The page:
No, you did not prove the negation of the original claim. Your method does prove, however, that there are three consecutive numbers whose sum is at least 17. Indeed, if all three-number sums are at most 16, then their sum is 160, while it has to be 165. Of course, the original claim is stronger.
You are asked to investigate whether a permutation exists such that all three-number sums are at most 17. There are two options: either exhibit such permutation, or show that its existence leads to a contradiction. (See a footnote below.) In the first case, it is not enough to find some plausible facts about such permutation. (In your solution, such fact is that the sum of all three-number sums is <= 170, which is true.) An imaginary object can have some plausible characteristics: for example, a unicorn has four legs. It is also not clear which true facts are enough to establish the existence of the required object. In the limit, I could say, "Suppose that such object exists. But 2 + 2 = 4 is true; therefore, it does, in fact, exists." In reality, of course, nothing shorter than describing the required object in full detail is enough.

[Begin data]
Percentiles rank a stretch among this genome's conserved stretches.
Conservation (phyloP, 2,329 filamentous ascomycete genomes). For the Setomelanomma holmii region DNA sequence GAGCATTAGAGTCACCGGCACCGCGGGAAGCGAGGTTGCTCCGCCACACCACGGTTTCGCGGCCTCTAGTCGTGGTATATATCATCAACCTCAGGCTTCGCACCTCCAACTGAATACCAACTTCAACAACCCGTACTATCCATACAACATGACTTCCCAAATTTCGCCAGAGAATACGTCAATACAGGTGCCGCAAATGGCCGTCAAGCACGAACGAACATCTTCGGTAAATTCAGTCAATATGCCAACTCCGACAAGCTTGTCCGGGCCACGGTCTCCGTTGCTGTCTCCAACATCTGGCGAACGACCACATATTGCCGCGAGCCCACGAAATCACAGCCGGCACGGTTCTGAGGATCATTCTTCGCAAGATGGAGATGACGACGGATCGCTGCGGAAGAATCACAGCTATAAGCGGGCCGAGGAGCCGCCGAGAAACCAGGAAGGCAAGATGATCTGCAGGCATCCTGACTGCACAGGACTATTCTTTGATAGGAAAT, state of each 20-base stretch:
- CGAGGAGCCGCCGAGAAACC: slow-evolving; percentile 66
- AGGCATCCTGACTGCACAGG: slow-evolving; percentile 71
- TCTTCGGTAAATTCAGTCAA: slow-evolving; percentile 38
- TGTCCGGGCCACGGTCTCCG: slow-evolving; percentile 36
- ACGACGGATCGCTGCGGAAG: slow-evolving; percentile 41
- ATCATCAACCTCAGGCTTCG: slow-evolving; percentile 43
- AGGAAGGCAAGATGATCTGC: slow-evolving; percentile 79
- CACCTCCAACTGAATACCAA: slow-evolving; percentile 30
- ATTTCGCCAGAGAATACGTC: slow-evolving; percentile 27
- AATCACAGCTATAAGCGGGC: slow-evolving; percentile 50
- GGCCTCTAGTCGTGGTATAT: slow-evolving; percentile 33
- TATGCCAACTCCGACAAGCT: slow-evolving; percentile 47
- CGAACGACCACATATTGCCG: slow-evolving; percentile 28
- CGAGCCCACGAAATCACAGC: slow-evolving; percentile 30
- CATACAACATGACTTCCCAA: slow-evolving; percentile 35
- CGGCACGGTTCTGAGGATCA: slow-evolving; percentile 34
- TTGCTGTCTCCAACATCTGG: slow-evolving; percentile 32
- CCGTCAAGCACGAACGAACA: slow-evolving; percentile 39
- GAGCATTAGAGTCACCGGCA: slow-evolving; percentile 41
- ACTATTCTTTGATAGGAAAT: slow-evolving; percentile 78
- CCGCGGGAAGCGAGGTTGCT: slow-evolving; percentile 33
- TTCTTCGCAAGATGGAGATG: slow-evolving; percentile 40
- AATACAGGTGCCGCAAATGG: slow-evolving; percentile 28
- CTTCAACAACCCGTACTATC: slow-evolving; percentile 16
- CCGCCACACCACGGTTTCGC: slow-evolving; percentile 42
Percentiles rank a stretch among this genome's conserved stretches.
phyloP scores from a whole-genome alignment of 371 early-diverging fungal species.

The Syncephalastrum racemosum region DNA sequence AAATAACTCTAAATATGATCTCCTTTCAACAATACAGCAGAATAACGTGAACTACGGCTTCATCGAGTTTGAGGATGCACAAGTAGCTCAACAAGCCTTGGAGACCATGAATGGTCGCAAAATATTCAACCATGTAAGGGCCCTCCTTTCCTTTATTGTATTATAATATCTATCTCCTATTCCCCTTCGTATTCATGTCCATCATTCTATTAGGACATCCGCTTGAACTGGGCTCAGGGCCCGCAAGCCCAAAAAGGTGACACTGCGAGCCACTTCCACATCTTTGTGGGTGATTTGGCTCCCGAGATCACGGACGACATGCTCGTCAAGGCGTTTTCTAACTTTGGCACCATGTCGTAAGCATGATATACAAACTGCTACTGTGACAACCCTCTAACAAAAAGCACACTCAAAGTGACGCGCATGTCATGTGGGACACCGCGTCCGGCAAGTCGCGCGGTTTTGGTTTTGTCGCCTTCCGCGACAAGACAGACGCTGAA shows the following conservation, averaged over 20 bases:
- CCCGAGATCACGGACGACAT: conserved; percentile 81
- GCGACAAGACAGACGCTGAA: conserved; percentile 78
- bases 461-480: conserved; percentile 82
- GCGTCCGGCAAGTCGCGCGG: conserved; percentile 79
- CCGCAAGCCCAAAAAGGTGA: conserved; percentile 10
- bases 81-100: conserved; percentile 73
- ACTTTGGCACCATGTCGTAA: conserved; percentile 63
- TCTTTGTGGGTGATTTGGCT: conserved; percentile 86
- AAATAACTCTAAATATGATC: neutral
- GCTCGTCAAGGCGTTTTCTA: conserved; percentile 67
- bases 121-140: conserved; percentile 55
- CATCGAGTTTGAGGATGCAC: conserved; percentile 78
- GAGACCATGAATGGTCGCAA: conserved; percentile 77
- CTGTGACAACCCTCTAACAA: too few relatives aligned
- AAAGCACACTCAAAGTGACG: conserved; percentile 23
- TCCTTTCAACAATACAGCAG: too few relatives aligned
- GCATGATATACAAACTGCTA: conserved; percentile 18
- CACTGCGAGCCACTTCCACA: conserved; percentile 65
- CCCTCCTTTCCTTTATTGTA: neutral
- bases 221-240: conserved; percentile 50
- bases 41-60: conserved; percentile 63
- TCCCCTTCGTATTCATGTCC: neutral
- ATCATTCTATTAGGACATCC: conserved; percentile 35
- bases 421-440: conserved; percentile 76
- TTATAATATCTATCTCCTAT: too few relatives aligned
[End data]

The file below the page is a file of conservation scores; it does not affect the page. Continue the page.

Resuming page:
One solution can be found on StackExchange.
A small remark: It is not necessary to say that the numbers are scattered at random around a circle. The word "random" may convey the right intuition: that we don't assume anything about the order, but there is nothing related to probability theory about this problem. It is enough to ask to show that the required three-number sum exists for all possible orders (permutations).
Footnote: Strictly speaking, there is a third option: show that the assumption that such permutation does not exist leads to a contradiction. The net result is that the required permutation does exist, just like in the first option. However, first, there are few cases where such proof is shorter or clearer and, second, for finite objects such as permutations of 10 numbers, such proof can be converted into a proof of the first option, which explicitly constructs a permutation.